Group Study

Group study is defined in the Regulations as “an organised session of continuing professional development undertaken in a group of three or more persons that lasts for a period of not less than thirty minutes, whether undertaken by means of a lecture, workshop, seminar; tutorial, video-conferenced lecture/tutorial or diploma or certificate course or in such other manner as may be more particularly defined and specified in the Scheme”. The subject matter of the group study will determine whether it constitutes general CPD, management and professional development skills or regulatory matters.

Management and Professional Development Skills

A frequent difficulty experienced by solicitors relates to poor management (such as poor communication with clients or problems in financial management). For this reason at least Three hours of the total CPD cycle shall be spent on training in management and professional development skills. This is a broad heading and includes professional ethics, financial and business management, human resource management, budget control, practise management skills, computer skills, language enhancement relevant to the practice of law, professional ethics (also now falls within the “Regulatory Matters” category) , advocacy and client care. This list is not exhaustive.

Regulatory Matters

With effect from January 2012 Regulatory Matters will be broadened to include both “professional ethics” and “risk management training”.

As training in “professional ethics” also falls withing the category of “management and professional development skills”, solicitors may now claim such training as part of their minimum CPD requireemnt of either CPD category “management and professional development skills” and/or regulatory matters.

Monitoring & Enforcement

Solicitors are asked to verify their compliance with the CPD Scheme on their practising certificates’ applications on an annual basis. Then, the Society may subsequently request sight of an applicant’s Record Card and/or proof of CPD attendances as part of the Society’s audit review process. Solicitors are asked not to return their record cards unless requested by the Society.

The Society will study a random sample of CPD record cards to check that the required hours of CPD have been completed and will take appropriate steps to verify that the solicitors in the sample selection have undertaken the group study part of the CPD. Group study may be verified by requesting the solicitor to produce proof of attendance or in the case of delivering a lecture by a request for a transcript of the lecture and the programme of the training event.

If a solicitor has not complied with the CPD regulations, he/she may be referred to the Education Committee in the first instance. At that time, an explanation shall be sought from the solicitor, they can be invited to interview and a further time for compliance may be granted. If a solicitor does not follow the direction of the Committee at that time, such continued failure to comply may be referred to the Disciplinary Tribunal for investigation.

Solicitors in full time employment of the State are asked to verify their compliance with the CPD Scheme by 1 June each year, to the CPD Scheme Executive. They may be then requested to provide further proof of attendance as part of the audit review process that applies to all solicitors.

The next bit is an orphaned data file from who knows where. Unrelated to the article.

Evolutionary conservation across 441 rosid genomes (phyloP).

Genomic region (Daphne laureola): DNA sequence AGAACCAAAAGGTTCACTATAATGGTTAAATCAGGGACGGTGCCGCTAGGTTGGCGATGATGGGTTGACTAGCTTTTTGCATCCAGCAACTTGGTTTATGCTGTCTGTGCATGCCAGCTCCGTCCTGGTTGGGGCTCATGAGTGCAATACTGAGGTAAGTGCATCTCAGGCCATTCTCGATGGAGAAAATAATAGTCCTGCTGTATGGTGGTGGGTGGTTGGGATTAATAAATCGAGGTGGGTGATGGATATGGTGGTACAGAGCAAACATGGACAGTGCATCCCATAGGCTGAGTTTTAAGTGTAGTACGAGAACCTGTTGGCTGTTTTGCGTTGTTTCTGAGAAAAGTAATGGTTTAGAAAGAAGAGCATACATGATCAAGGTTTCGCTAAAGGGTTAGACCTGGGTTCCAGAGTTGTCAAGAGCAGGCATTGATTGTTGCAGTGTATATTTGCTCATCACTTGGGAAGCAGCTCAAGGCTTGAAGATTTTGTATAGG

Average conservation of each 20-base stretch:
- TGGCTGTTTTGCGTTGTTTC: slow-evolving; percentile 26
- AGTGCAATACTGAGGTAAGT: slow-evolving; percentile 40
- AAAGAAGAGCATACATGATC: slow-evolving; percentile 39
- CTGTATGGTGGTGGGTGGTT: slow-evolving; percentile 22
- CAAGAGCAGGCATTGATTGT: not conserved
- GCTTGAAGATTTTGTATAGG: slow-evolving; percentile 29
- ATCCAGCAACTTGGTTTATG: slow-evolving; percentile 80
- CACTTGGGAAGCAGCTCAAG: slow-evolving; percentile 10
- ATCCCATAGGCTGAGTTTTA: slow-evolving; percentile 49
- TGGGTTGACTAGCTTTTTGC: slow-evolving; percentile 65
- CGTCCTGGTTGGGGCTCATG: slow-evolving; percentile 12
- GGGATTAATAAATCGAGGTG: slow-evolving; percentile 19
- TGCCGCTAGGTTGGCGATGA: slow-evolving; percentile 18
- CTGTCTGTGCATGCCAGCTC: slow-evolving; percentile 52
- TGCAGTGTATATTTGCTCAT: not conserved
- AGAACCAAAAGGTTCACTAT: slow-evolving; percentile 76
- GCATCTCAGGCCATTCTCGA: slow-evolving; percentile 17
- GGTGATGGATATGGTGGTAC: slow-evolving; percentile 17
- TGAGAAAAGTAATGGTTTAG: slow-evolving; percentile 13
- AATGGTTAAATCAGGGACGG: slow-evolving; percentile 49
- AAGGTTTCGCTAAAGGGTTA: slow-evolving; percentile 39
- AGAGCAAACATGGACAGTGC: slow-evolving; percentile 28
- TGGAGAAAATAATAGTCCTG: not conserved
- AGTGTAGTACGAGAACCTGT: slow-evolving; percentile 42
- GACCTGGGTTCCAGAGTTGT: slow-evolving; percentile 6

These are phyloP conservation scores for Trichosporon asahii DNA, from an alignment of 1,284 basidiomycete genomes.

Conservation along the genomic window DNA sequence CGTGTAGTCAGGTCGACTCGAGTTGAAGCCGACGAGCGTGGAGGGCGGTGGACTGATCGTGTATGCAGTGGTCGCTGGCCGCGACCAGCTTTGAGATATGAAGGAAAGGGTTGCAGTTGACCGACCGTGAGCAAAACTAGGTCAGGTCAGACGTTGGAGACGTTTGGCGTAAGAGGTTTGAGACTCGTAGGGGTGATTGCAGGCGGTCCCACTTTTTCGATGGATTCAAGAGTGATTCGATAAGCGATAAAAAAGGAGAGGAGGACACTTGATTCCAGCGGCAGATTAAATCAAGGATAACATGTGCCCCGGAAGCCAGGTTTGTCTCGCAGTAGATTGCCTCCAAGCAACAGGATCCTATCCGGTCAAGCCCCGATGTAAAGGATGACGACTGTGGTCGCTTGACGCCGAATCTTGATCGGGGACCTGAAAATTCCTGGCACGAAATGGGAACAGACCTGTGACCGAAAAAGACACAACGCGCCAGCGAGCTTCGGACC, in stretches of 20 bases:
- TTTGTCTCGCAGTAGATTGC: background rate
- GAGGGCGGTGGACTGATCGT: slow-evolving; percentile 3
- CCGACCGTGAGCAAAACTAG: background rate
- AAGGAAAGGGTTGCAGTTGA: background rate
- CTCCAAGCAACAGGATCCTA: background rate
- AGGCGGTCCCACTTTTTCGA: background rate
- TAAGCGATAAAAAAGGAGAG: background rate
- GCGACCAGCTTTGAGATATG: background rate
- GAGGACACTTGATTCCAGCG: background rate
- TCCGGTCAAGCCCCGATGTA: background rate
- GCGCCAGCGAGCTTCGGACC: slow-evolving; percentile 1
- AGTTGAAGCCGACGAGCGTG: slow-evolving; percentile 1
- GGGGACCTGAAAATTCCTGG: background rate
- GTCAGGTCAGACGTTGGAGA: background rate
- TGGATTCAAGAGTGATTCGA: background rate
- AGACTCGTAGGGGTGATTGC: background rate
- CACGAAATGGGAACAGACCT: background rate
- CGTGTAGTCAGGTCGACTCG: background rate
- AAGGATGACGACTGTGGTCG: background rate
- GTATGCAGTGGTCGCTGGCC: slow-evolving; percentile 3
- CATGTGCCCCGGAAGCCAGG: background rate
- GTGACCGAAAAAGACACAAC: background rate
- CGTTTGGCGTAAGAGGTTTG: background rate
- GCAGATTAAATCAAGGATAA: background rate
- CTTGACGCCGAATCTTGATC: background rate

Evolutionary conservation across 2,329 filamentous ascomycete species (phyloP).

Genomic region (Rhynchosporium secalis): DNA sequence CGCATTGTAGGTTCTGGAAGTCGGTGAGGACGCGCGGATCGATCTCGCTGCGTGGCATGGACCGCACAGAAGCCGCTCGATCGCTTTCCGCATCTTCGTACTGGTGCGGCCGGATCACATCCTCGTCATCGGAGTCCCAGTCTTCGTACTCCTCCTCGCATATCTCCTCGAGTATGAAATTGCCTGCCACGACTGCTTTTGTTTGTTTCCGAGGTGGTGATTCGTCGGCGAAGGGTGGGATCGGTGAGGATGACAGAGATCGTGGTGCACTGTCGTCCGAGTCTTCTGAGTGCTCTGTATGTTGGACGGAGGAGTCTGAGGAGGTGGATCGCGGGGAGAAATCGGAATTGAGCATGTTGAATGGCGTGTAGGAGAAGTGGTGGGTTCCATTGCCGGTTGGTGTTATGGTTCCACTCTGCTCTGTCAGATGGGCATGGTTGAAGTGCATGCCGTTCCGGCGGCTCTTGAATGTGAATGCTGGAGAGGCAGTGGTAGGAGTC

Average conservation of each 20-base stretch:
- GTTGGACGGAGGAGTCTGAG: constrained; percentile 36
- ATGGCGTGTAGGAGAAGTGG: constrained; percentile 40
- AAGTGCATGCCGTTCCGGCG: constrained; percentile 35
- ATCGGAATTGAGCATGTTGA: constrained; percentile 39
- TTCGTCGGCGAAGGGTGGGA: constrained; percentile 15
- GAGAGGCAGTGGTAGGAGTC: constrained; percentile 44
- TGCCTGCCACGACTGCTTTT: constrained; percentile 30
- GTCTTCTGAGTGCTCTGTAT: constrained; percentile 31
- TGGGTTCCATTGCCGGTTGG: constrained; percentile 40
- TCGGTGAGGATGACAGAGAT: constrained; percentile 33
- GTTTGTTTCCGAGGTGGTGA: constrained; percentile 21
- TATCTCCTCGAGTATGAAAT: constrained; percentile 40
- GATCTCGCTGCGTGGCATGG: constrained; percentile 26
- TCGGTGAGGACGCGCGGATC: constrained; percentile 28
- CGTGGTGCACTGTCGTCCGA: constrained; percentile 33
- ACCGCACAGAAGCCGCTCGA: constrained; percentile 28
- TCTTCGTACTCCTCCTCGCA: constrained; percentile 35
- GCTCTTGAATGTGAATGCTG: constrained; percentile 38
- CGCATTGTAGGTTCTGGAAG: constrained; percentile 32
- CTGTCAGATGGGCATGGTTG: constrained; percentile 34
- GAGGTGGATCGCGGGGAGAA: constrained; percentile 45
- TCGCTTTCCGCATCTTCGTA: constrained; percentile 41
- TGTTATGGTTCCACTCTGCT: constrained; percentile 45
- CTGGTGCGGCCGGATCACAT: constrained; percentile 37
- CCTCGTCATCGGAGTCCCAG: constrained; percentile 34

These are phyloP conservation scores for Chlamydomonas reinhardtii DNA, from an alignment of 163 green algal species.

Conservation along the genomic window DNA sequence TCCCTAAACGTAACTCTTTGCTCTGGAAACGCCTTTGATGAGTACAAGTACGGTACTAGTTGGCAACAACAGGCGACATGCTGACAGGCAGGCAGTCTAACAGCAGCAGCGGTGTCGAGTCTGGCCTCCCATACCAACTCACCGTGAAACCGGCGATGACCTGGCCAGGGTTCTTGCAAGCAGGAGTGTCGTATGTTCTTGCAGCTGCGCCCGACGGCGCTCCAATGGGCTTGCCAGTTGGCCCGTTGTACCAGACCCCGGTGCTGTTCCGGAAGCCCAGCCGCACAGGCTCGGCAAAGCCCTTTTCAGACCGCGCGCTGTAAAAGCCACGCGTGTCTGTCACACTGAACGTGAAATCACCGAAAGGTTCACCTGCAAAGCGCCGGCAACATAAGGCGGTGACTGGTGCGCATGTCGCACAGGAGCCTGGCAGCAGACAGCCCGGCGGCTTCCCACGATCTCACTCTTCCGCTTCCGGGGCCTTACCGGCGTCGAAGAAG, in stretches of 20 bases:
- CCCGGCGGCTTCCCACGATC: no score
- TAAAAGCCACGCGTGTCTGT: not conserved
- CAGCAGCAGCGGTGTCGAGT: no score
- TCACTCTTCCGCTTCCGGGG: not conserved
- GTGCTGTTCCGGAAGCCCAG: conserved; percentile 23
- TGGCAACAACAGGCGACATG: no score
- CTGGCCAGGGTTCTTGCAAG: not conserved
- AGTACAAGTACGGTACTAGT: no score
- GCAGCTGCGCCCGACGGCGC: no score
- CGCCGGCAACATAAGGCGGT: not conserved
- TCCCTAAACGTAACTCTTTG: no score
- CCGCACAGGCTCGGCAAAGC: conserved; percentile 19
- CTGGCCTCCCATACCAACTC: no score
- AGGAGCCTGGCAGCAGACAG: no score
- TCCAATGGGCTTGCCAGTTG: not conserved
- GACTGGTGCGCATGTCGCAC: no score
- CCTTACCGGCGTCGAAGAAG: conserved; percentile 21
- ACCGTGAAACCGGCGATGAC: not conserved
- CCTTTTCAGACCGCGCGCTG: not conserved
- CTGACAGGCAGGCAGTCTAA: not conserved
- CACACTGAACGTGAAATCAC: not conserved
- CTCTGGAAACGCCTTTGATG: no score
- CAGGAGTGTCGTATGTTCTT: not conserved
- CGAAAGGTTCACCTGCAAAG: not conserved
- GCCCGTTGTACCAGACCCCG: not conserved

E-learning is a new feature of the revised CPD Scheme. E-learning is defined in the Regulations as the provision of education or training (or both) that is generated, communicated, sent, received, recorded, stored and/or displayed by electronic means or in electronic form and includes that provided through:

  • the internet or other computer network connections
  • by sound only, sound and vision or a combination of both
  • by the provision of an electronic file, a CD-Rom and/or DVD
  • and other technologies and formats as may be advised from time to time.

The form of e-learning undertaken must be in a verifiable format. For example, if you complete an online course there must be an online end of course assessment that can verify that learning took place, and/or a certificate that can be printed to show the online course was completed. Verification of completion of e-learning in whatever format undertaken is the responsibility of the solicitor who is claiming the hours, and will be reviewed by the Education Committee on an ongoing basis.

E-learning may occupy up to a maximum of two hours of the annual ten hour requirement on an individual basis.


Law Society E-Learning Courses

Enrol and gain CPD points online, prices vary.

Writing relevant material that is published

Written relevant material is defined in the Regulations as meaning “written material of a legal nature that is published in a legal periodical or textbook”. A CPD credit of up to a maximum of three hours may be claimed for time spent writing a relevant article or section of a legal periodical or text book that is published. Only time spent in excess of a continuous period of thirty minutes engaged in this activity may be claimed as a credit towards the minimum CPD requirement. The subject matter of the published material will determine its relevance and whether it constitutes general CPD, management and professional development skills or regulatory matters. As with all CPD, the hours engaged in this activity must form part of the solicitor’s CPD record, to be produced if requested by the Law Society to do so together with a copy of the published material.